“Aap kaise hain?”, asks Bion, our snorkelling instructor/speed boat operator almost three hours after we first meet. The untimely question is a result of me explaining that I write about movies for a living. Its Bion showing off his Hindi, a language he picked after falling desperately in love with Bollywood. “I love Sharug Khan, but my favourite is Sanjay Dutt…he is best don,” he adds, a result of having watched either the Munnabhai series or Vaastav, I’m guessing.
He says he doesn’t watch too many Maldivian movies, a brand of melodramatic cinema that borrows heavily from Bollywood, but he sends me the YouTube link to Hiyy Halaaku, one of his favourites. He says it’s inspired from a Bollywood film but can’t remember which one and its one of around ten films that release each year in the country. As Bion’s friend points out, these films are no longer available on DVD. “If you give them a hard disk, they’ll copy every Maldivian film for you but they’re not currently playing in the theatre because we’re nearing Ramadan,” he says.
He goes on to add that if Male’s Olympus Cinema shuts down or closes for renovation, Maldivian cinema itself will come to a standstill given how it’s the only releasing centre. A couple of hours later and thanks to free wi-fi, I sat down to watch Hiyy Halaaku, my first Dhivehi film, mainly to find out which film its inspired from. 60 seconds, that’s all it takes…the background score over the opening credits is enough to make out that we’re watching a fiercely loyal “adaptation” of the Karan Johar film.
It’s an effort that almost instantly reminded me of the work of two teenage boys who made a near identical copy of the Raiders Of The Lost Ark, who worked on it for seven years to complete their tribute. Similarly, Hiyy Halaaku is a work of deep devotion, the work of someone who painstakingly recreated an entire film with the budget of what must have been the cost of Shah Rukh Khan’s Polo Sport jackets in the original.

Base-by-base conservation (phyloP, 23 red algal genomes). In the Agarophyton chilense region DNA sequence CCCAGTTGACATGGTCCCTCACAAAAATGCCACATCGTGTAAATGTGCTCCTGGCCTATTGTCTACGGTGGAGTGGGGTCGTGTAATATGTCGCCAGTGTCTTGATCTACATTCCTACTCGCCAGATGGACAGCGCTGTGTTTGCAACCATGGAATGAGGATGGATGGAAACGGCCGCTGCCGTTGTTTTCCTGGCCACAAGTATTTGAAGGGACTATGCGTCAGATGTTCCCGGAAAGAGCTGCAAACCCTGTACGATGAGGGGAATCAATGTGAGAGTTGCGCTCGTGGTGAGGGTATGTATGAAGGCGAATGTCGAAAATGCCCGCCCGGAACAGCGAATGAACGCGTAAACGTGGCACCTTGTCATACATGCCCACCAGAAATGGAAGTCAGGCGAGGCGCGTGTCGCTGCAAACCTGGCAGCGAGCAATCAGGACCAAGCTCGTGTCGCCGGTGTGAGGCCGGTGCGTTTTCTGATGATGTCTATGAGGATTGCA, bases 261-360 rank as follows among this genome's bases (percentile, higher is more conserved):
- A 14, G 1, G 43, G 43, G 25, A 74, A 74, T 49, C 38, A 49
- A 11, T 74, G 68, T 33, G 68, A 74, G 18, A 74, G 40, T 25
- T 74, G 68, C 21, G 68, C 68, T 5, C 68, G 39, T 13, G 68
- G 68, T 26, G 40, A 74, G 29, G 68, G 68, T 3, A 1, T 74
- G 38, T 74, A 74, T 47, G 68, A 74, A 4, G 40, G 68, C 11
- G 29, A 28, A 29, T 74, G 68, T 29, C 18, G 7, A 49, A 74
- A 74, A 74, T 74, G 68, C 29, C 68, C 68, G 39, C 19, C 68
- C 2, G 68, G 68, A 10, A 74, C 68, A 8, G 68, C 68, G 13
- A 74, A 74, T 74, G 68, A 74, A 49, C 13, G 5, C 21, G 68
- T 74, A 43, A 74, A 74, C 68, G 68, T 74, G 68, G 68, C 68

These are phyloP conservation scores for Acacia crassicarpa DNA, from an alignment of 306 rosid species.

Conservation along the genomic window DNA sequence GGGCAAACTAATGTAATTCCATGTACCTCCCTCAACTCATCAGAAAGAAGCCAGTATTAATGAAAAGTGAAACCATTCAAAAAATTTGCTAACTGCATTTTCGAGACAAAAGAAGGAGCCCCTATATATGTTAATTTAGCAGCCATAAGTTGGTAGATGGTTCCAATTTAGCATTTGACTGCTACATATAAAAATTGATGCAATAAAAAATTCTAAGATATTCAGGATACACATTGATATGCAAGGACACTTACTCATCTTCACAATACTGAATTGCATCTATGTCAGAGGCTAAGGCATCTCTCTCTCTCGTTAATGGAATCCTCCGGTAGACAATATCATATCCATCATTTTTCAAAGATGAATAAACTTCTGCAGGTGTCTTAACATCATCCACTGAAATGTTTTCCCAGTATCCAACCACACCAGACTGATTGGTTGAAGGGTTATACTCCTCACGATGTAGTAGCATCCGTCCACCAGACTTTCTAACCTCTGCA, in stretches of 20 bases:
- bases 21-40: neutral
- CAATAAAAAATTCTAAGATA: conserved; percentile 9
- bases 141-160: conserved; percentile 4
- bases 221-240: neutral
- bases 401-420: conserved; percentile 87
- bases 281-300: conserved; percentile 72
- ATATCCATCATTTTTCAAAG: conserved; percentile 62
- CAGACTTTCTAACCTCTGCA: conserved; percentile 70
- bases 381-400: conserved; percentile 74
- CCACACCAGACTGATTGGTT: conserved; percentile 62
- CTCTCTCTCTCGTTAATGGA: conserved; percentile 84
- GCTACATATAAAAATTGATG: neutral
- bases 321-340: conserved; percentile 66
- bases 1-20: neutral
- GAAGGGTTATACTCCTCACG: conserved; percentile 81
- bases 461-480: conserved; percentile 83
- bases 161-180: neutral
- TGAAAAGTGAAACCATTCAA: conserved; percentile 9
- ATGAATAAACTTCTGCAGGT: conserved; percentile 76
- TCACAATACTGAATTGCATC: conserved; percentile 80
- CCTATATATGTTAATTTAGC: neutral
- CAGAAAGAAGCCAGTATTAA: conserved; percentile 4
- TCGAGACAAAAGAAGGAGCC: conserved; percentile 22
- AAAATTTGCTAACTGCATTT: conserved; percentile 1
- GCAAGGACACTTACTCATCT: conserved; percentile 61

How loyal is this remake? And most importantly, how do you set the ‘Tussi Na Jao’ Sardar kid into a Maldivian context? I just had to find out.
First things first, SRK’s Rahul Khanna becomes Shahil and Anjali Sharma becomes Fazlee Shareef. They’re both into basketball and notice their hairstyles? I have a theory that Salman’s look in Tere Naam is Bollywood’s tribute to Maldivian cinema.
And notice the film’s iconic handshake?
And what about the basketball scene? They even get the t-shirts right. The chain too but I don’t think it says ‘C-O-O-L’.
The songs identical too. Even the lyrics rhyme! ‘Purani’ even managed to become ‘Qurani’. The Dhivehi version of ‘Koi Mil Gaya’ is even better.
And of course they wear friendship bands.
Tina, the character played by Rani Mukherjee in the original, looks very different.
And the Salman equivalent? Here’s a screenshot from ‘Saajanji Ghar Aaye’.
The shooting star scene. The shooting star they’ve used is the same though.
What about Miss Braganza? She even gets a pair of similar pearl necklace.
The other Anjali too is genius-level casting.
See the way her hair is braided, the way she speaks to the camera and of course the ‘Ma’ scene. Even the clock behind her as she speaks on stage has ‘love’ written all over it.
The film too is immensely watchable not just because we understand it, but just to see the lengths that have gone in to making this film. Not only did the film go on to become a hit but it also spawned similar remakes of films such as Dhadkan and Raaz. After years of ripping off films from other industries, doesn’t it feel great to watch a film that’s taken a bit from ours? And what about the Sardar boy? You just have to watch the film to find out.